Paul Krugman Caught in Another Lie
It must be nice to be a liberal writer. You sit in your NY apartment, make up fictitious stories to embarrass and humiliate your fellow man; you libelously attribute your nasty quotes to someone else; you publish; you’re caught; life goes on.
Paul Krugman decided to maliciously call Alabama a state full of illiterates who needed pictures to understand a story. Thus, claims Krugman, Toyota had to build a new car plant in Canada–Alabama lacked a literate workforce.
The name to which Krugman attached his invented “facts” is a real, living person who took great exception at Krugman’s malice. Likewise, the people of Alabama are justifiably upset with New York Times and Krugman.
According to Donald Luskin:
Krugman cites no source for Fedchens bogus remarks. But its virtually certain that his source was a June 30 story on the website of the government-sponsored Canadian Broadcasting Company, which used near-identical language to frame Fedchens claim that manufacturers had to use pictorials to teach some illiterate workers how to use high-tech equipment. Perhaps, by Krugmans having inserted the penultimate word plant in the Times version, charges of plagiarism can be avoided.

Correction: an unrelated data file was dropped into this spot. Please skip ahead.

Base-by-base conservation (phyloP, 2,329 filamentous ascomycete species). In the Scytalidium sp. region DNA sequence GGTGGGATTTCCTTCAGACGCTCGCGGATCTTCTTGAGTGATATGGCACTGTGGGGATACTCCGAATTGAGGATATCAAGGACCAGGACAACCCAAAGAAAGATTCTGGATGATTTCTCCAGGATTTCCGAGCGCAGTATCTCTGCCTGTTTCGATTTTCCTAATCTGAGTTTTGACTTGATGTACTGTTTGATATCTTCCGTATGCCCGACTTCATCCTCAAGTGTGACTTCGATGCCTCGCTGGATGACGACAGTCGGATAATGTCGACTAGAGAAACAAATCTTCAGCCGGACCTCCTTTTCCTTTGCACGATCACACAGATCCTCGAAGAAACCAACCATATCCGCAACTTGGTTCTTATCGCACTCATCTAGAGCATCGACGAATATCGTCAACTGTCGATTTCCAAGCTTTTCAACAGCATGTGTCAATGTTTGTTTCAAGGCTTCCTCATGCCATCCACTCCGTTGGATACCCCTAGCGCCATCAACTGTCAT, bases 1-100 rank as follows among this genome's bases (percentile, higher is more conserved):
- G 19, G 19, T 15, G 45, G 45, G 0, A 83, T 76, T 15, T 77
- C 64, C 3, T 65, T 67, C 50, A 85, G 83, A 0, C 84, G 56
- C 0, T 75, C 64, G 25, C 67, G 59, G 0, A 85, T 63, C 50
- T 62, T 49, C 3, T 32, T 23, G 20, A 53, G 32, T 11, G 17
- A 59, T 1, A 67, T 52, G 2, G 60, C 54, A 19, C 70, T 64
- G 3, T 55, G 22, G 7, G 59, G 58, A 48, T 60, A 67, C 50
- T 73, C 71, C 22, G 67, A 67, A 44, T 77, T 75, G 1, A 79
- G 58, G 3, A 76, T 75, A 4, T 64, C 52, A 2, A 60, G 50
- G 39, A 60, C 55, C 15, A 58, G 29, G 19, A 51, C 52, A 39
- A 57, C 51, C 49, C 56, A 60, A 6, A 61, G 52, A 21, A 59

How did Krugman find the CBC story in the first place? Do you really need to ask? Most likely he found it the same way he gets so many of his story ideas by trawling the leftist hate-blogs. In this case, the CBC story was linked on July 8 on the Daily Kos, perhaps the foulest (and consequently most popular) of the ultraliberal blogs.
Liberals like Krugman tend to lie quite a bit. They learned from their masters – Lenin and Stalin – that lying to promote the cause is both good and necessary. They steal money from poor kids and lie about it, because keeping a propagandist radio station afloat is for the good of the revolution.. Honest liberals lie to protect the dishonest ones believing that any scandal will bring down their entire house of cards.
Liberals tend to lie because they’re bored with their lives: having gained permission to do just exactly whatever they feel like doing, the challenge of life is gone. When your future consists of nothing but avoiding danger, being offended, and waiting to go to hell, lying becomes a sport, a pastime, a way to make the day go by.
Paul Krugman wanted to slap America, especially Southerners. Because no facts supported is prejudice, he made up lies, libeled an innocent man, plagiarized a CBC website. He lied in just about every way he could.
And the NYT will likely give him a raise.
That’s why it must be nice to be a liberal writer: you are not judged on talent, skill, precision, quality, accuracy, honesty, character, or criminality but only on your willingness to follow the party line.
The cold war isn’t over–it’s just being fought a lot closer to home.